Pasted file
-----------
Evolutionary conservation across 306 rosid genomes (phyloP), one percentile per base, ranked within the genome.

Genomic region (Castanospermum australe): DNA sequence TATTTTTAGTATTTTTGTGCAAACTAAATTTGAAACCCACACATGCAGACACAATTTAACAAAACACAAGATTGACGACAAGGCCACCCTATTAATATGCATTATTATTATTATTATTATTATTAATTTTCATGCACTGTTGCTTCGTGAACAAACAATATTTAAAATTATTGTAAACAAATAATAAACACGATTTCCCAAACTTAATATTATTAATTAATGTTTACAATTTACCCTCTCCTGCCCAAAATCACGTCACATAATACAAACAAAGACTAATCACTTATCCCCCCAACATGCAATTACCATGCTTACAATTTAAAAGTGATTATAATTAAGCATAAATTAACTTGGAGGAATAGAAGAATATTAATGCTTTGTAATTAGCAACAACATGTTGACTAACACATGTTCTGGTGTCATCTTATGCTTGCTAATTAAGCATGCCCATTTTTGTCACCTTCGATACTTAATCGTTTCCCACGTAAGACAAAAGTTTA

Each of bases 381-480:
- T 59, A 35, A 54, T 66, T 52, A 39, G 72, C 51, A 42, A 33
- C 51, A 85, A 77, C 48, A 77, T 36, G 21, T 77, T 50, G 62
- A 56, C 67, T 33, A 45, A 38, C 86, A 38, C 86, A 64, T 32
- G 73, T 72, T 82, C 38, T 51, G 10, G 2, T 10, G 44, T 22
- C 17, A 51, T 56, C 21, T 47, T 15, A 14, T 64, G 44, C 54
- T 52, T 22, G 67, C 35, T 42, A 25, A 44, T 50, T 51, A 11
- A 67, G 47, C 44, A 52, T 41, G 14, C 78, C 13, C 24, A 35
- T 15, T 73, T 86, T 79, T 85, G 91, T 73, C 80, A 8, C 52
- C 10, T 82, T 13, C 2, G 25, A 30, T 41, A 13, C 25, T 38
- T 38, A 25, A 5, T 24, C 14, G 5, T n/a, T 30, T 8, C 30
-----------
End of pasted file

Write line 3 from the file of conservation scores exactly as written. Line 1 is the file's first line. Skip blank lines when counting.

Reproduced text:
Each of bases 381-480: